Your Sadness is Your Joy.

Via on Oct 19, 2012
source: flickr.com

The darkness is the light itself—not a pathway that leads to the light, but the essence of the light itself.

The beautiful postures of yoga are not an end, in and of themselves. The real teaching of the path of yoga is to use asana as a way to gain perspective on deeper life patterns. Like a ladder you climb to lift you out of the emotional mess of your life, the practice of asana gives you a much needed clear view.

Instead of sitting in the midst of cycles of suffering, without seeing a clear way out, when you practice yoga you gain both the power of clear perception, and a microscope to magnify your issues. It is that broadened perspective of the ups and downs of your life—of the suffering, joy, failures and successes—that makes asana meaningful.

In the Western world, we often orchestrate our lives to hide our weaknesses and make the sadness or pain go away. In doing so we place ourselves in a balancing act between attachment and aversion.

When we experience pain, there is a natural tendency to experience aversion. We run from the pain and hide it from ourselves and others. We do our best to ensure we never experience it again by trying to control inevitably uncontrollable circumstances.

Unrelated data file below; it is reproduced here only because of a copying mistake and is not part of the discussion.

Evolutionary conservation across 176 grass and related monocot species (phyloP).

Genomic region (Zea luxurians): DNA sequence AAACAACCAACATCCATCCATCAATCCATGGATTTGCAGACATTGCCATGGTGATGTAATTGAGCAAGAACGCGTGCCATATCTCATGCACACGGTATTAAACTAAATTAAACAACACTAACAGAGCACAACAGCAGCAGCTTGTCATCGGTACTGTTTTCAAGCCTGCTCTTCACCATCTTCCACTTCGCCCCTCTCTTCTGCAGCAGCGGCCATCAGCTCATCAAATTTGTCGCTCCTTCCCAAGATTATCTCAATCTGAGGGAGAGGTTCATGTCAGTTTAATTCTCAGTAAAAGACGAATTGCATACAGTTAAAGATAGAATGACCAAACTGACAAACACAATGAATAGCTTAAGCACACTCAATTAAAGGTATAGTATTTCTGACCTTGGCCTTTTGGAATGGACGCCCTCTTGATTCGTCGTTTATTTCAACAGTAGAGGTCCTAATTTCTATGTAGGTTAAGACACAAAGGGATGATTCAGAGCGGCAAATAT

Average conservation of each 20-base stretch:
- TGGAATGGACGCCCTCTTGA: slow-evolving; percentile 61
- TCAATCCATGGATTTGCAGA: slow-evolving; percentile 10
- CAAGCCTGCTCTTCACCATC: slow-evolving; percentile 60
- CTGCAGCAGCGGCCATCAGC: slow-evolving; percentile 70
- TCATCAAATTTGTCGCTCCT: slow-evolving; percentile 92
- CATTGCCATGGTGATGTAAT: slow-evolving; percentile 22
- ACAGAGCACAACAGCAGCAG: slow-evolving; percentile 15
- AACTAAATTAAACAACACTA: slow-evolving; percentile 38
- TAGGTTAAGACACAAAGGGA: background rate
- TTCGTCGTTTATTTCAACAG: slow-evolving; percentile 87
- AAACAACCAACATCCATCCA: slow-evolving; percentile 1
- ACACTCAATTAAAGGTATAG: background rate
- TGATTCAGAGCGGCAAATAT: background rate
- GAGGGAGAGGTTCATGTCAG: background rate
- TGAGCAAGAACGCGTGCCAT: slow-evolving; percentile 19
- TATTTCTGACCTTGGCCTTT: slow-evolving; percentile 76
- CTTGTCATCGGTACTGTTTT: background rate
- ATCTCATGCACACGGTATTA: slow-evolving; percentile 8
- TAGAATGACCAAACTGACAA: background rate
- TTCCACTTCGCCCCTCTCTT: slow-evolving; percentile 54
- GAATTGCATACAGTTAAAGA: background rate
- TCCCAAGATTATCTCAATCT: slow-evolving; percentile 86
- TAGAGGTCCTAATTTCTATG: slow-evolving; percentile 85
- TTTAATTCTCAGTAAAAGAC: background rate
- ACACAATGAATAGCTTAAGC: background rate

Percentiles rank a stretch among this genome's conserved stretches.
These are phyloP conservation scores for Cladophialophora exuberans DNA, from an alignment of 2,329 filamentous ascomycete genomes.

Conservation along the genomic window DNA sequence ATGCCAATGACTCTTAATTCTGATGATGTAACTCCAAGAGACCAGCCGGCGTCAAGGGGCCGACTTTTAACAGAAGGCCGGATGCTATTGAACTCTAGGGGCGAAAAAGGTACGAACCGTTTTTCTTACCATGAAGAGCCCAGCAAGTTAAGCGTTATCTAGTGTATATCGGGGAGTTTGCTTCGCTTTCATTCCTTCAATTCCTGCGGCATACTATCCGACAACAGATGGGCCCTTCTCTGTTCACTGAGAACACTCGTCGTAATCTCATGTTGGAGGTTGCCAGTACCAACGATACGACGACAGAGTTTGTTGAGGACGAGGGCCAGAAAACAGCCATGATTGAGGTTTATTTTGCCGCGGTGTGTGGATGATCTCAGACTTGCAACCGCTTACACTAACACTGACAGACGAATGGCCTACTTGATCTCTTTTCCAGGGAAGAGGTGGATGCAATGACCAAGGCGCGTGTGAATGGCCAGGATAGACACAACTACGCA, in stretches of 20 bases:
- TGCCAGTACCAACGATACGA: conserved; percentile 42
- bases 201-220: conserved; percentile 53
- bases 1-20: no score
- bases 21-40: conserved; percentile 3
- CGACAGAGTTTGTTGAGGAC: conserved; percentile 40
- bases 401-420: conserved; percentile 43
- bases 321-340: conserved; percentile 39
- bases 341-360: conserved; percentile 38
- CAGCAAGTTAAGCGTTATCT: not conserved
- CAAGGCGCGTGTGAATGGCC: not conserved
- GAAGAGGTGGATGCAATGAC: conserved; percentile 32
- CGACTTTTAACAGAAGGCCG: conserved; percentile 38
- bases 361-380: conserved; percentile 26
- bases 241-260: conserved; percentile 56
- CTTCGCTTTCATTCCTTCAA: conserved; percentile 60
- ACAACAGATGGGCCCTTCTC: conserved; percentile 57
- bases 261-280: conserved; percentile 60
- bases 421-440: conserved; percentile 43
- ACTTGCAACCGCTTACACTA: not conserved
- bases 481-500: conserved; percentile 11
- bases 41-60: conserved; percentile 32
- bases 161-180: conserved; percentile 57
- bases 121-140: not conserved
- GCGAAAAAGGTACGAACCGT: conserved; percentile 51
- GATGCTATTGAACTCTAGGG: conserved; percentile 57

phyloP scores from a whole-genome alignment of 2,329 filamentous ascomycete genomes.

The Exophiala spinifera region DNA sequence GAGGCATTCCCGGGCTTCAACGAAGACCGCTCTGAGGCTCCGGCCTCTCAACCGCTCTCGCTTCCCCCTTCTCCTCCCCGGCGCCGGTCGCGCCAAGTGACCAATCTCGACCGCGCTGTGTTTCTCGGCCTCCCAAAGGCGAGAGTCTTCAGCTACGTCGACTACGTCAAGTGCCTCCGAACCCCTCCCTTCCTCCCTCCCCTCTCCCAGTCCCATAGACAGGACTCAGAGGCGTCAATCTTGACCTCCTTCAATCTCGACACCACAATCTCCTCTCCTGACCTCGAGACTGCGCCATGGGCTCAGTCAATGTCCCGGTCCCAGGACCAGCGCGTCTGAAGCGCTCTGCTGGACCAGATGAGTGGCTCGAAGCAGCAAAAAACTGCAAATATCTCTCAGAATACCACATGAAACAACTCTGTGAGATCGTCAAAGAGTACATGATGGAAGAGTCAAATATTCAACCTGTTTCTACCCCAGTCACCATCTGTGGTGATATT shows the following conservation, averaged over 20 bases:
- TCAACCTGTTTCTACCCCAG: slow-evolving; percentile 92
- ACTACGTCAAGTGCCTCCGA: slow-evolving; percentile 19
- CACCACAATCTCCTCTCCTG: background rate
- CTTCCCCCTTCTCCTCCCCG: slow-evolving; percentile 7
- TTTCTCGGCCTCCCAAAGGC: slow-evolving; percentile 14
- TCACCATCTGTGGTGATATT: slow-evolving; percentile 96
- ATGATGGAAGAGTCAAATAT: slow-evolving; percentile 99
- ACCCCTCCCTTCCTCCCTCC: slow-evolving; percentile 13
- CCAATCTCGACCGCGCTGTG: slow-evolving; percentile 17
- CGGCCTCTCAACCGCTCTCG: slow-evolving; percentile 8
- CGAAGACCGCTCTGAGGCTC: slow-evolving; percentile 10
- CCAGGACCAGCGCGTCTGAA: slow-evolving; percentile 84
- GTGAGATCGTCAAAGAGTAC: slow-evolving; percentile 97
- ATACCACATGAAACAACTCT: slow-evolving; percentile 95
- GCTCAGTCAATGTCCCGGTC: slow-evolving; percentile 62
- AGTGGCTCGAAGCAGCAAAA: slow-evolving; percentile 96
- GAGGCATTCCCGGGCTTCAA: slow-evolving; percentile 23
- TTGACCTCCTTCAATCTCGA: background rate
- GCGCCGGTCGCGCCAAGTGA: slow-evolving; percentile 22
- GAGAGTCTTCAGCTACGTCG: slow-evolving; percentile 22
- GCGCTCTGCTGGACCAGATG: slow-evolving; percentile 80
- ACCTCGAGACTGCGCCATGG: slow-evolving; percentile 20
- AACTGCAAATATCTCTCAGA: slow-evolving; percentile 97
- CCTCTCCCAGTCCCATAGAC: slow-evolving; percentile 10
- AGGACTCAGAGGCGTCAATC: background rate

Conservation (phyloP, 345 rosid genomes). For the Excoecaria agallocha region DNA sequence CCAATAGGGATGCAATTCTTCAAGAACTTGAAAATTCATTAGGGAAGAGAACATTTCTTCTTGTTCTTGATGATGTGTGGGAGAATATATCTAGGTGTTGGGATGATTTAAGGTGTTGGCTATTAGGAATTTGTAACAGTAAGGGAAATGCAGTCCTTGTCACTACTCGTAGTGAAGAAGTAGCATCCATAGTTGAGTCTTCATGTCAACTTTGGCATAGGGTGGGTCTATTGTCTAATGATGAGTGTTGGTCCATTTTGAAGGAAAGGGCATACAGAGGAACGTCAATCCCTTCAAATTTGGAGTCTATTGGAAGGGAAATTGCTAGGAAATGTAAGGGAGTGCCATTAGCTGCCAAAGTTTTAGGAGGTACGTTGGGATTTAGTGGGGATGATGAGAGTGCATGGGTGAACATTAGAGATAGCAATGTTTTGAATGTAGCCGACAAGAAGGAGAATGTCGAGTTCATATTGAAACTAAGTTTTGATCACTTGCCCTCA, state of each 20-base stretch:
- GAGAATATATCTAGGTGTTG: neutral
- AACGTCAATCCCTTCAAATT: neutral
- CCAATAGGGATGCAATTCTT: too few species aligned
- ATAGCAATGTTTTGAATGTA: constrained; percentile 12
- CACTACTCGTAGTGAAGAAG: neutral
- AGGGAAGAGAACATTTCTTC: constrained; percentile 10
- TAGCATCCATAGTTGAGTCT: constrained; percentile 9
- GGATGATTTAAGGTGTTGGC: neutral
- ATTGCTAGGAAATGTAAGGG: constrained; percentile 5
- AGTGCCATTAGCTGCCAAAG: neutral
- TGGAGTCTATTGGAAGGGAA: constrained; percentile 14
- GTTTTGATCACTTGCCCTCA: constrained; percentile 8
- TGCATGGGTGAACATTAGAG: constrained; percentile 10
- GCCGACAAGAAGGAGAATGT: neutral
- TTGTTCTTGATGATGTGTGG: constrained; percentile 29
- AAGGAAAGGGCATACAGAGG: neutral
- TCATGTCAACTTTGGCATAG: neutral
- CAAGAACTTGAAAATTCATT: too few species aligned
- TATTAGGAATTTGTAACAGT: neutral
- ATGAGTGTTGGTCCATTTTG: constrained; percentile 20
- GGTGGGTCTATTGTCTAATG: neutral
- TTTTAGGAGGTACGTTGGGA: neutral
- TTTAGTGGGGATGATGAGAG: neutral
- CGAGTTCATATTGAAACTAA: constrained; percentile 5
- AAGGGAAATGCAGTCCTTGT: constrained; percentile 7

When we experience pleasure, there is a natural tendency to want more. If you meet a person who pays you many compliments, it is easy to like that person and want to spend more time with them.

But this balancing act between attachment and aversion is the fuel for the cycle of suffering yoga seeks to heal.

If you are always running toward hope and from fear—holding onto love and firing up hate; praying for angels and fighting demons—then you are caught in the wheel of conditioned existence. All your actions will be fueled by one of these fundamental urges and you will spend your entire life running, like a hamster in a cage.

Yoga offers a way out of the cycle through a transcendent view of pleasure and pain.